Mapping the World By Heart Classroom Spotlight: Robin Clements
If you were to map Robin Clements teaching career, it would start and end with 8th grade. Currently an 8th grade teacher at St. Bernard’s School in New York, Clements is a “long-time admirer and even acolyte” of Mapping the World by Heart creator, David Smith. At every school, he has used the geography curriculum, Mapping the World by Heart, in his classroom to teach a number of different lessons besides just the borders of countries.
Clements said he caught the “mapping” bug in the early 1980s when he was headmaster at the Hillbrook School in California.
“(I) got the 6th grade teacher on board (and) she took Dave’s program pretty much as packaged for 6th grade history and geography, stretching it out over a whole year, with many activities of her invention to go with each phase,” he explained. They drew Africa as they were reading African folktales from different countries; their study of Asia was part map drawing, part culinary, and so forth. The kids loved it. At the end of the year, they drew the whole world in one mighty day, colored and decorated their maps and took them home to proud parents. It became a staple of our curriculum, a hallmark of our school.”
Moving across the country to the St. Bernard School in New York, Clements he got the green-light to do a seriously modified form of the map for 8th grade history and adapted Mapping the World by Heart to fit the curriculum.
“As the existing curriculum was medieval Europe, I found a conical projection of Europe that by chance included the Mideast, Northern Africa, and the countries of the Caucasus. The map was made into a desk-sized blank by a New York architect (who said getting the latitude right was one of the hardest things she had ever done), and I took the result to a printer, who did a thousand copies on cheap paper and fifty on heavy stock,” he shared. “We are still at it. Boys take about five weeks to learn the whole thing, starting with the water, then populating the blank spots with countries, capitals, mountains, and rivers. The guys get four class periods on successive days to draw and ink it. It took me about 10 years to figure out how to teach it and how to grade it, but I can now do it pretty easily.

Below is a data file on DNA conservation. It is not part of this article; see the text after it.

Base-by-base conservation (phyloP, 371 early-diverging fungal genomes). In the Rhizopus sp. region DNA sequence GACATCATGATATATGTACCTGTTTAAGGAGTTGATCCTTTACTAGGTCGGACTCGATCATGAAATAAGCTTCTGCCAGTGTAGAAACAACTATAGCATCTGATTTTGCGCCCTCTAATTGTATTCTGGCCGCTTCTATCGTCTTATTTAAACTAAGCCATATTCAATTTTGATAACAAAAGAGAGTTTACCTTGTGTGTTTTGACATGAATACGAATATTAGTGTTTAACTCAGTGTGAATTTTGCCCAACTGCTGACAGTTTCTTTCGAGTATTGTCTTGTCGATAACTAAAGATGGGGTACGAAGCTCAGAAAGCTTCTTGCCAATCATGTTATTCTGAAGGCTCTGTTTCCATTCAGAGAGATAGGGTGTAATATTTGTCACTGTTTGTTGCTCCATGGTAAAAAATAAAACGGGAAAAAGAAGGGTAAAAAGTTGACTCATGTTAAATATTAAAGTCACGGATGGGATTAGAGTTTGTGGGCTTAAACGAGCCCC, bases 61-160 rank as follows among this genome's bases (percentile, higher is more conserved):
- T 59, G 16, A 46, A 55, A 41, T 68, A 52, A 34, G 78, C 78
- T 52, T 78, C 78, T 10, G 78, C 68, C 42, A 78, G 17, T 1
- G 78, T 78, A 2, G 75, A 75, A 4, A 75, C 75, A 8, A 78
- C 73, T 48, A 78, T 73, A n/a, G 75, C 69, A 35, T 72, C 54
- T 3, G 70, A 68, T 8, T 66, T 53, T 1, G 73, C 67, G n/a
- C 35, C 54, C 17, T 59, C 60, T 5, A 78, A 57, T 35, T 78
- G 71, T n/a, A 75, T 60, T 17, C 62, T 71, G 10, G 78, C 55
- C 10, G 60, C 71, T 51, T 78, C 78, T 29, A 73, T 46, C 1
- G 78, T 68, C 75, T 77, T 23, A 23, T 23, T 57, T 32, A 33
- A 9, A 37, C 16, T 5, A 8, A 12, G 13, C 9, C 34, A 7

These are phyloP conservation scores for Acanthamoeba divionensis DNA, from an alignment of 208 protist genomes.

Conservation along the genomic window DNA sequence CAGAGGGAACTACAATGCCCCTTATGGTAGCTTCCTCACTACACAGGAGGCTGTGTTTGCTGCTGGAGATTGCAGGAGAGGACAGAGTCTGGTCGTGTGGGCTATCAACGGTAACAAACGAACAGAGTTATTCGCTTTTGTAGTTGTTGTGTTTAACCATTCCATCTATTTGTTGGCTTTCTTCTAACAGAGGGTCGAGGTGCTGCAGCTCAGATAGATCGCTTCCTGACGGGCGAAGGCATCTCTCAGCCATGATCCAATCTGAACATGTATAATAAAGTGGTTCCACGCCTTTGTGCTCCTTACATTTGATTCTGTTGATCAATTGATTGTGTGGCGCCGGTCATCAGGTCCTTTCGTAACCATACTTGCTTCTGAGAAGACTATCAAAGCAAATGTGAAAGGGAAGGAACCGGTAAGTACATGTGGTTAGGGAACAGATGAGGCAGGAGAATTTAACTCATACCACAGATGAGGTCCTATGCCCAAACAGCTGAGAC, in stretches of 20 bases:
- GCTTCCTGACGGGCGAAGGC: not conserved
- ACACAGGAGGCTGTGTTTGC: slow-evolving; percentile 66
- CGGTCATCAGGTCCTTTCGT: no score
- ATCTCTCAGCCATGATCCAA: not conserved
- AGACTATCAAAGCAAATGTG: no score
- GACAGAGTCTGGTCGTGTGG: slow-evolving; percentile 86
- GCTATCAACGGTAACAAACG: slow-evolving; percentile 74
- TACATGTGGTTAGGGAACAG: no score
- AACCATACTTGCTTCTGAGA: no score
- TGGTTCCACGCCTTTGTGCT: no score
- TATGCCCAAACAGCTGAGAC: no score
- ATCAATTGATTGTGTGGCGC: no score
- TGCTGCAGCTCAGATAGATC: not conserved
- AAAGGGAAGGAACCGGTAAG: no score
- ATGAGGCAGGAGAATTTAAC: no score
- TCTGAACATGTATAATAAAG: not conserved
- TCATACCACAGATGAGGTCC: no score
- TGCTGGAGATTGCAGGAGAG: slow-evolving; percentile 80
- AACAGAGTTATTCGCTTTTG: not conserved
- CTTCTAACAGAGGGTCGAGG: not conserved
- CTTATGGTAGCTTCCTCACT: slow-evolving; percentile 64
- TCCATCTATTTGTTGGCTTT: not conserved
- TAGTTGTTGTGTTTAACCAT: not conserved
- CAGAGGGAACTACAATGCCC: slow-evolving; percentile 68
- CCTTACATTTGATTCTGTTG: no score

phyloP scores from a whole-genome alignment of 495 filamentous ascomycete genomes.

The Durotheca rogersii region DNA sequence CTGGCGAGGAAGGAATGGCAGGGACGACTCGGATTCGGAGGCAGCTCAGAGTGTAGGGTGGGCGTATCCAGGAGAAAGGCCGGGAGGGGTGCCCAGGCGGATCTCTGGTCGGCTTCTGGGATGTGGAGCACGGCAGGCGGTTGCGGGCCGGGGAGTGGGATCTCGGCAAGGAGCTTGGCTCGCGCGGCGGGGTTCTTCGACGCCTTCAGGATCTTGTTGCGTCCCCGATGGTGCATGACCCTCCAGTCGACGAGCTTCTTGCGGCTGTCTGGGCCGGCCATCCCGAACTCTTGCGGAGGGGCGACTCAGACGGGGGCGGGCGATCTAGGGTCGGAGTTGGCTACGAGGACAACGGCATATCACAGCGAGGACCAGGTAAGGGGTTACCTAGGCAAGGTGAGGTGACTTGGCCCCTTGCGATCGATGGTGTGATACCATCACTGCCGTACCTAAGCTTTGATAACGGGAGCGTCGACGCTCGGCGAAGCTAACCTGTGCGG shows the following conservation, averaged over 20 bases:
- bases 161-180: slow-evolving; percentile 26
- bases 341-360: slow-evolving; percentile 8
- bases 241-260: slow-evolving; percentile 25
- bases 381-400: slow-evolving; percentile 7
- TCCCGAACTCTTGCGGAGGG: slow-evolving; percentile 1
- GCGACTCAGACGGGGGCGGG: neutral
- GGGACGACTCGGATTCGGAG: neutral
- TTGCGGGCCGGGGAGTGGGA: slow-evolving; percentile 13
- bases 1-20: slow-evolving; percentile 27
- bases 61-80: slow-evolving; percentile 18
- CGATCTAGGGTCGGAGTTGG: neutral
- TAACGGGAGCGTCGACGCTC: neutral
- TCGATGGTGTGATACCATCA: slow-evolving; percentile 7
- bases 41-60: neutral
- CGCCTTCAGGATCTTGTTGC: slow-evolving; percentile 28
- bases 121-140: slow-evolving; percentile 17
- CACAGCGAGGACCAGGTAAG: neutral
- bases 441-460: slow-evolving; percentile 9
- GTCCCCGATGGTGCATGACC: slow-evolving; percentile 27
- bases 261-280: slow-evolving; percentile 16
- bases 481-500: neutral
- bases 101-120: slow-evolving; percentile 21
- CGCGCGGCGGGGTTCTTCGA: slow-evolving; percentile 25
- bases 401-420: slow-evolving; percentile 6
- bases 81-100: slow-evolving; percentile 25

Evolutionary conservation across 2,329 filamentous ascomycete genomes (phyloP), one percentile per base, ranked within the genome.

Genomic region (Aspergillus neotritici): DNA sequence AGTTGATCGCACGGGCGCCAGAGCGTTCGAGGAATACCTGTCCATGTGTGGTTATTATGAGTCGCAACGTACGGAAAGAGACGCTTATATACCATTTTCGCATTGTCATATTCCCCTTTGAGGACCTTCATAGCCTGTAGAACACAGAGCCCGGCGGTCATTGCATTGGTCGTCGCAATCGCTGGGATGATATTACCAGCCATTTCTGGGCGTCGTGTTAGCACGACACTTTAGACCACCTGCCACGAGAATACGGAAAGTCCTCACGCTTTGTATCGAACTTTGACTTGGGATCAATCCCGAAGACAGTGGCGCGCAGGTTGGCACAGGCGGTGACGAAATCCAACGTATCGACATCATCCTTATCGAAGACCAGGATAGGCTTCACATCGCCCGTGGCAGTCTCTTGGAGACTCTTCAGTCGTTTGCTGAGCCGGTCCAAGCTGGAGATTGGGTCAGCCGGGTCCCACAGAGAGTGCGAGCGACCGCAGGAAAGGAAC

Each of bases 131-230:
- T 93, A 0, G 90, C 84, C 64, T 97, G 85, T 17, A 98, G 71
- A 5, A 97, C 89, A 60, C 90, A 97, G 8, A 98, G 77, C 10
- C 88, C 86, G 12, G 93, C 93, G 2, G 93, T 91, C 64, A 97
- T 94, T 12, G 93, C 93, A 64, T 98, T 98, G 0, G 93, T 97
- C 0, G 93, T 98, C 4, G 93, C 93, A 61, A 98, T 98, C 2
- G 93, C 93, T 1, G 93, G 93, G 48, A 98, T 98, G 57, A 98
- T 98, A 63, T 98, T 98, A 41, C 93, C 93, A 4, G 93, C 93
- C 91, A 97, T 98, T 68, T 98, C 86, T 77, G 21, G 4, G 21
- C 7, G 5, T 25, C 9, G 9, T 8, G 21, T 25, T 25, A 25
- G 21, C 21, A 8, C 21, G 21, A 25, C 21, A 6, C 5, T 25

You will see that it is not Dave’s pure idea at all, but it’s working well, most of the boys love the break from reading and essay writing, and there are often big surprises—the verbal genius who struggles with spatial relationships, the verbal problem who suddenly blossoms. It’s a different part of the brain. All in all, it’s been a success and I now have almost twenty years of victims to tell me how useful or un-useful it was. The consensus is quite useful in high school, and there are a couple of touching success stories.”
We recently connected with Robin Clements to share a bit about his work with Mapping the World by Heart in the classroom.
Can you share a bit about your career and you current position at St. Bernard's School?
I’ve been teaching just about forever—elementary school, college, high school—and was headmaster of a country day school in California for 21 years. I began with 8th grade as an apprentice at Hawken School in Cleveland in 1965 and it looks as if I’m going to end with 8th grade at St. Bernard’s School in New York. I’m a homeroom teacher with 20 boys and a couple of classes of medieval history, a couple of classes of Latin and a 7th grade geography class, plus all the homeroom stuff.
What is the role of geography in the classroom?
Heavens. It comes into every discussion if you give it time. I’ve got old-fashioned roller maps in a nest of four above the blackboard and I’m constantly changing them and reaching for one or another. In homeroom, we come to the Korematsu case—down comes the map so we can look at Hawaii, since the events started just after Pearl Harbor with a crash landing on Ni’ihau. Then on to the Bay Area, and finally Western Utah, where Korematsu spent most of the war. Pointing to spots on a map is so, well, old-fashioned, and yet I think it helps the boys remember the flow of the story.
We also have a good Internet connection, and there are endless uses. About how many people are there in Iowa? I have no idea, but Dr. Internet serves up the answer in a flash. One of the boys just wheels his chair around and looks things up. Google Earth is endlessly useful. Drawing the border between Jordan and Iraq raises the question of that little hiccup in the middle of a very straight line. Put it up on the board and let’s zoom in. Oh, look—it’s an airport, and the national boundary moves to keep it in Iraq. Geography ought to be as much part of elementary education as spelling or times tables.
What has been one aha teaching moment with Mapping the World by Heart?
You don’t mean things like “Hungary looks like a chicken,” do you? (And Ireland like a koala bear, and Switzerland astonishingly like a praying Muslim.) How about this: why does the western border of Armenia bend to the east? What is it avoiding? As you draw it, let’s talk about the history of Turkey and Armenia, a murderous hostility that finally deprived Armenia of its national symbol, Mt. Ararat. The whole story is something I knew only hazily before I began to teach the course, but it really pops out as you draw that line, and talk about the post-World War I war between Armenia and Turkey. Boys who draw this line are likely to tuck the story away, I believe.
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